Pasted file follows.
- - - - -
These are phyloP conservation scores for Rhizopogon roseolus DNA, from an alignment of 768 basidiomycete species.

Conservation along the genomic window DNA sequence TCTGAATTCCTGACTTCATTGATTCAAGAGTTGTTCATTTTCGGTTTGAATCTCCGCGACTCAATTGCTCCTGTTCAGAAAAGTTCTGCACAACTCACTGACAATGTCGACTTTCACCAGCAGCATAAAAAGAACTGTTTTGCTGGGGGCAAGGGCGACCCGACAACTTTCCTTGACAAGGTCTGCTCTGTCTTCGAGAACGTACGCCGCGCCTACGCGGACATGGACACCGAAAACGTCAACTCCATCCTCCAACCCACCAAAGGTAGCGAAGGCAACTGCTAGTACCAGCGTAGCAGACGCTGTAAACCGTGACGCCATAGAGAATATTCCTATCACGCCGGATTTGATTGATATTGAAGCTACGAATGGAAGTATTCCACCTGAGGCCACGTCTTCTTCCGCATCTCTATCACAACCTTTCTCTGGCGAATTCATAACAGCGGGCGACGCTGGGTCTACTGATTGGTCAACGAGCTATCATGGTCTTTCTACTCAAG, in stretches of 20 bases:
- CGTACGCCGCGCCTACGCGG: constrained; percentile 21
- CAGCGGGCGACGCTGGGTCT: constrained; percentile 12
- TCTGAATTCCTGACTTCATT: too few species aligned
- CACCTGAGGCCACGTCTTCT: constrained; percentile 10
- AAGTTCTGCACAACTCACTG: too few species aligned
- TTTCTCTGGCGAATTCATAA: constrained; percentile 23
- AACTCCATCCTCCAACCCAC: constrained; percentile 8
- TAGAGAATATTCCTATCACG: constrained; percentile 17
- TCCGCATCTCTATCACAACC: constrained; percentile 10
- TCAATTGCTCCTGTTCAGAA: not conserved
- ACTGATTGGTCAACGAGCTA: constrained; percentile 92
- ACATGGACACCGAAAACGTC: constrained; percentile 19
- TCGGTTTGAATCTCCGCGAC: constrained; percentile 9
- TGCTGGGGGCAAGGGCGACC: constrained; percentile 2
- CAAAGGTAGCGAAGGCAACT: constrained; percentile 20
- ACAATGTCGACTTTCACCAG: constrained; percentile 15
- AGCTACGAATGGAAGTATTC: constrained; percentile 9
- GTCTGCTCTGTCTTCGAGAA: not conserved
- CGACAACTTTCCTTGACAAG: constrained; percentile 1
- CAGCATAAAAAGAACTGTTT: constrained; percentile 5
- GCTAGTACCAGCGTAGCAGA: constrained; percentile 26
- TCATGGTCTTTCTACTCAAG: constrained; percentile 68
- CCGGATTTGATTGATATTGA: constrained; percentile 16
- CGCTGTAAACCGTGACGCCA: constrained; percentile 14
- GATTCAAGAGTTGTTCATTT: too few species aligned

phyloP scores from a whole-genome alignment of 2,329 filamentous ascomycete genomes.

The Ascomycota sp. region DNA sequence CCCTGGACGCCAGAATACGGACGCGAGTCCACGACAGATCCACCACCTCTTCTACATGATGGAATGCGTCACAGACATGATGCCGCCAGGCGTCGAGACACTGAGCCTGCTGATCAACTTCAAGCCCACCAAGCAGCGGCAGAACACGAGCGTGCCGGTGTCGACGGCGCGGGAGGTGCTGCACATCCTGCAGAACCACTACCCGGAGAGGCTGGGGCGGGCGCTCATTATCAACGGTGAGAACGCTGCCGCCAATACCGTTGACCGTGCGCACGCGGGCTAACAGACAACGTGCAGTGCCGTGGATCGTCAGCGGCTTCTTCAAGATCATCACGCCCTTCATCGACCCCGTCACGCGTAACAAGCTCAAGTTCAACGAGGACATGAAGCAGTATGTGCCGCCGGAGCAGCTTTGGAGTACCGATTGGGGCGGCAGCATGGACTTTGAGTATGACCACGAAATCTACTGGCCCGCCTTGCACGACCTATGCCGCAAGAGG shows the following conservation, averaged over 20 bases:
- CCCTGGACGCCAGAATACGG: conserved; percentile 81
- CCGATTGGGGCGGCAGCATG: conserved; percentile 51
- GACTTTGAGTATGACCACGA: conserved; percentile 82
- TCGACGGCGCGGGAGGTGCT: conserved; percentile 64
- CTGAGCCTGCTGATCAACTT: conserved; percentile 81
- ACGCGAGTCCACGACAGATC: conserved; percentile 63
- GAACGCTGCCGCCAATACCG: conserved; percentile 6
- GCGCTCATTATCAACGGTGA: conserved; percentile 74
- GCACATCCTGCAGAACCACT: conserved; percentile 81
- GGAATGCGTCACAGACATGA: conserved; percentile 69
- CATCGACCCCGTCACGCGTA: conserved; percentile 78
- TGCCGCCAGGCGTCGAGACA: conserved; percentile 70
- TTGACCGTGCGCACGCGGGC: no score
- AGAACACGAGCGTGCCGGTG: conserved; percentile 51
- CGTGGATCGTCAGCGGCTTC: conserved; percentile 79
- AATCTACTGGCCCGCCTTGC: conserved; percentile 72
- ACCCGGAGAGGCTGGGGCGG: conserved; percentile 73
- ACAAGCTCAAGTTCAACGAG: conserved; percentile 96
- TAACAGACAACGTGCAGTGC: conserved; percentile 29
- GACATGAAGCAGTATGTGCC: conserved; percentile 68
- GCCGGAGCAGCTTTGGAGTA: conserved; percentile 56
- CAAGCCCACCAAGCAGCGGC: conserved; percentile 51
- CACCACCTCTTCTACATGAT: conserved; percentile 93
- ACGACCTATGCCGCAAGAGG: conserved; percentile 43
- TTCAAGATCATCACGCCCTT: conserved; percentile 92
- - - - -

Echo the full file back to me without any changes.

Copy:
These are phyloP conservation scores for Rhizopogon roseolus DNA, from an alignment of 768 basidiomycete species.

Conservation along the genomic window DNA sequence TCTGAATTCCTGACTTCATTGATTCAAGAGTTGTTCATTTTCGGTTTGAATCTCCGCGACTCAATTGCTCCTGTTCAGAAAAGTTCTGCACAACTCACTGACAATGTCGACTTTCACCAGCAGCATAAAAAGAACTGTTTTGCTGGGGGCAAGGGCGACCCGACAACTTTCCTTGACAAGGTCTGCTCTGTCTTCGAGAACGTACGCCGCGCCTACGCGGACATGGACACCGAAAACGTCAACTCCATCCTCCAACCCACCAAAGGTAGCGAAGGCAACTGCTAGTACCAGCGTAGCAGACGCTGTAAACCGTGACGCCATAGAGAATATTCCTATCACGCCGGATTTGATTGATATTGAAGCTACGAATGGAAGTATTCCACCTGAGGCCACGTCTTCTTCCGCATCTCTATCACAACCTTTCTCTGGCGAATTCATAACAGCGGGCGACGCTGGGTCTACTGATTGGTCAACGAGCTATCATGGTCTTTCTACTCAAG, in stretches of 20 bases:
- CGTACGCCGCGCCTACGCGG: constrained; percentile 21
- CAGCGGGCGACGCTGGGTCT: constrained; percentile 12
- TCTGAATTCCTGACTTCATT: too few species aligned
- CACCTGAGGCCACGTCTTCT: constrained; percentile 10
- AAGTTCTGCACAACTCACTG: too few species aligned
- TTTCTCTGGCGAATTCATAA: constrained; percentile 23
- AACTCCATCCTCCAACCCAC: constrained; percentile 8
- TAGAGAATATTCCTATCACG: constrained; percentile 17
- TCCGCATCTCTATCACAACC: constrained; percentile 10
- TCAATTGCTCCTGTTCAGAA: not conserved
- ACTGATTGGTCAACGAGCTA: constrained; percentile 92
- ACATGGACACCGAAAACGTC: constrained; percentile 19
- TCGGTTTGAATCTCCGCGAC: constrained; percentile 9
- TGCTGGGGGCAAGGGCGACC: constrained; percentile 2
- CAAAGGTAGCGAAGGCAACT: constrained; percentile 20
- ACAATGTCGACTTTCACCAG: constrained; percentile 15
- AGCTACGAATGGAAGTATTC: constrained; percentile 9
- GTCTGCTCTGTCTTCGAGAA: not conserved
- CGACAACTTTCCTTGACAAG: constrained; percentile 1
- CAGCATAAAAAGAACTGTTT: constrained; percentile 5
- GCTAGTACCAGCGTAGCAGA: constrained; percentile 26
- TCATGGTCTTTCTACTCAAG: constrained; percentile 68
- CCGGATTTGATTGATATTGA: constrained; percentile 16
- CGCTGTAAACCGTGACGCCA: constrained; percentile 14
- GATTCAAGAGTTGTTCATTT: too few species aligned

phyloP scores from a whole-genome alignment of 2,329 filamentous ascomycete genomes.

The Ascomycota sp. region DNA sequence CCCTGGACGCCAGAATACGGACGCGAGTCCACGACAGATCCACCACCTCTTCTACATGATGGAATGCGTCACAGACATGATGCCGCCAGGCGTCGAGACACTGAGCCTGCTGATCAACTTCAAGCCCACCAAGCAGCGGCAGAACACGAGCGTGCCGGTGTCGACGGCGCGGGAGGTGCTGCACATCCTGCAGAACCACTACCCGGAGAGGCTGGGGCGGGCGCTCATTATCAACGGTGAGAACGCTGCCGCCAATACCGTTGACCGTGCGCACGCGGGCTAACAGACAACGTGCAGTGCCGTGGATCGTCAGCGGCTTCTTCAAGATCATCACGCCCTTCATCGACCCCGTCACGCGTAACAAGCTCAAGTTCAACGAGGACATGAAGCAGTATGTGCCGCCGGAGCAGCTTTGGAGTACCGATTGGGGCGGCAGCATGGACTTTGAGTATGACCACGAAATCTACTGGCCCGCCTTGCACGACCTATGCCGCAAGAGG shows the following conservation, averaged over 20 bases:
- CCCTGGACGCCAGAATACGG: conserved; percentile 81
- CCGATTGGGGCGGCAGCATG: conserved; percentile 51
- GACTTTGAGTATGACCACGA: conserved; percentile 82
- TCGACGGCGCGGGAGGTGCT: conserved; percentile 64
- CTGAGCCTGCTGATCAACTT: conserved; percentile 81
- ACGCGAGTCCACGACAGATC: conserved; percentile 63
- GAACGCTGCCGCCAATACCG: conserved; percentile 6
- GCGCTCATTATCAACGGTGA: conserved; percentile 74
- GCACATCCTGCAGAACCACT: conserved; percentile 81
- GGAATGCGTCACAGACATGA: conserved; percentile 69
- CATCGACCCCGTCACGCGTA: conserved; percentile 78
- TGCCGCCAGGCGTCGAGACA: conserved; percentile 70
- TTGACCGTGCGCACGCGGGC: no score
- AGAACACGAGCGTGCCGGTG: conserved; percentile 51
- CGTGGATCGTCAGCGGCTTC: conserved; percentile 79
- AATCTACTGGCCCGCCTTGC: conserved; percentile 72
- ACCCGGAGAGGCTGGGGCGG: conserved; percentile 73
- ACAAGCTCAAGTTCAACGAG: conserved; percentile 96
- TAACAGACAACGTGCAGTGC: conserved; percentile 29
- GACATGAAGCAGTATGTGCC: conserved; percentile 68
- GCCGGAGCAGCTTTGGAGTA: conserved; percentile 56
- CAAGCCCACCAAGCAGCGGC: conserved; percentile 51
- CACCACCTCTTCTACATGAT: conserved; percentile 93
- ACGACCTATGCCGCAAGAGG: conserved; percentile 43
- TTCAAGATCATCACGCCCTT: conserved; percentile 92